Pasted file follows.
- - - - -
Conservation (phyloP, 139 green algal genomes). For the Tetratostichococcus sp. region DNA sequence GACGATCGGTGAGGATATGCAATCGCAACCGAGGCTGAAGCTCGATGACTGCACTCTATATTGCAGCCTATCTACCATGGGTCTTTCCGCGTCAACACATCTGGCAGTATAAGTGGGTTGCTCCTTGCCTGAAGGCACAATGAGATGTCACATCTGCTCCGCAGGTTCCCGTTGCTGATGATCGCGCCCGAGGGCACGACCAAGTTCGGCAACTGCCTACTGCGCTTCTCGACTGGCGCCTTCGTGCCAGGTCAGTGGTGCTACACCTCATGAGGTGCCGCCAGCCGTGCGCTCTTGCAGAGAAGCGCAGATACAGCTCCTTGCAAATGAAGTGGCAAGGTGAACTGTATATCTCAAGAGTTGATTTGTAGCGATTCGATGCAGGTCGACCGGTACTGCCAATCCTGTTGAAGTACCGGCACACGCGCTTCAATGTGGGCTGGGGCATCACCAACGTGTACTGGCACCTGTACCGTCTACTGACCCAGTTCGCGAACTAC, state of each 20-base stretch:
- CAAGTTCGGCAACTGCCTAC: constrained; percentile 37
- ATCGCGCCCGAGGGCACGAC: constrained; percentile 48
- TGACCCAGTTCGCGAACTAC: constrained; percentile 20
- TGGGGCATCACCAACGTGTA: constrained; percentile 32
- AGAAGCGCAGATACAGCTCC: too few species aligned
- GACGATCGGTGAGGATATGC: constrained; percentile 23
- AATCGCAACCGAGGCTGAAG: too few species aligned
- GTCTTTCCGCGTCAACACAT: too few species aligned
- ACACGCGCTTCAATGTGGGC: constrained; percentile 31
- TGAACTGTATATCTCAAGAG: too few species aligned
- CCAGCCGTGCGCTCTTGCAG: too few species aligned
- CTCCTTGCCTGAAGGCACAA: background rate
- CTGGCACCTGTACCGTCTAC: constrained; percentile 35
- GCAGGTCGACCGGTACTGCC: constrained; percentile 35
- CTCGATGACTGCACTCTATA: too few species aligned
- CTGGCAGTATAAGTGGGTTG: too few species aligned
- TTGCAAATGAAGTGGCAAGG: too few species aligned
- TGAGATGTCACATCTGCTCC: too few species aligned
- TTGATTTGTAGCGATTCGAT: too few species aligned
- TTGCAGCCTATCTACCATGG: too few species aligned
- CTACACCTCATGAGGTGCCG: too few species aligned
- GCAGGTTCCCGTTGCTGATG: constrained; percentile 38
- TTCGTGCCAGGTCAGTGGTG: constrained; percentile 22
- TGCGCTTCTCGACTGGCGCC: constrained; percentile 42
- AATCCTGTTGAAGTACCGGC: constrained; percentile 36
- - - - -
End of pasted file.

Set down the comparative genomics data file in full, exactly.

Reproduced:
Conservation (phyloP, 139 green algal genomes). For the Tetratostichococcus sp. region DNA sequence GACGATCGGTGAGGATATGCAATCGCAACCGAGGCTGAAGCTCGATGACTGCACTCTATATTGCAGCCTATCTACCATGGGTCTTTCCGCGTCAACACATCTGGCAGTATAAGTGGGTTGCTCCTTGCCTGAAGGCACAATGAGATGTCACATCTGCTCCGCAGGTTCCCGTTGCTGATGATCGCGCCCGAGGGCACGACCAAGTTCGGCAACTGCCTACTGCGCTTCTCGACTGGCGCCTTCGTGCCAGGTCAGTGGTGCTACACCTCATGAGGTGCCGCCAGCCGTGCGCTCTTGCAGAGAAGCGCAGATACAGCTCCTTGCAAATGAAGTGGCAAGGTGAACTGTATATCTCAAGAGTTGATTTGTAGCGATTCGATGCAGGTCGACCGGTACTGCCAATCCTGTTGAAGTACCGGCACACGCGCTTCAATGTGGGCTGGGGCATCACCAACGTGTACTGGCACCTGTACCGTCTACTGACCCAGTTCGCGAACTAC, state of each 20-base stretch:
- CAAGTTCGGCAACTGCCTAC: constrained; percentile 37
- ATCGCGCCCGAGGGCACGAC: constrained; percentile 48
- TGACCCAGTTCGCGAACTAC: constrained; percentile 20
- TGGGGCATCACCAACGTGTA: constrained; percentile 32
- AGAAGCGCAGATACAGCTCC: too few species aligned
- GACGATCGGTGAGGATATGC: constrained; percentile 23
- AATCGCAACCGAGGCTGAAG: too few species aligned
- GTCTTTCCGCGTCAACACAT: too few species aligned
- ACACGCGCTTCAATGTGGGC: constrained; percentile 31
- TGAACTGTATATCTCAAGAG: too few species aligned
- CCAGCCGTGCGCTCTTGCAG: too few species aligned
- CTCCTTGCCTGAAGGCACAA: background rate
- CTGGCACCTGTACCGTCTAC: constrained; percentile 35
- GCAGGTCGACCGGTACTGCC: constrained; percentile 35
- CTCGATGACTGCACTCTATA: too few species aligned
- CTGGCAGTATAAGTGGGTTG: too few species aligned
- TTGCAAATGAAGTGGCAAGG: too few species aligned
- TGAGATGTCACATCTGCTCC: too few species aligned
- TTGATTTGTAGCGATTCGAT: too few species aligned
- TTGCAGCCTATCTACCATGG: too few species aligned
- CTACACCTCATGAGGTGCCG: too few species aligned
- GCAGGTTCCCGTTGCTGATG: constrained; percentile 38
- TTCGTGCCAGGTCAGTGGTG: constrained; percentile 22
- TGCGCTTCTCGACTGGCGCC: constrained; percentile 42
- AATCCTGTTGAAGTACCGGC: constrained; percentile 36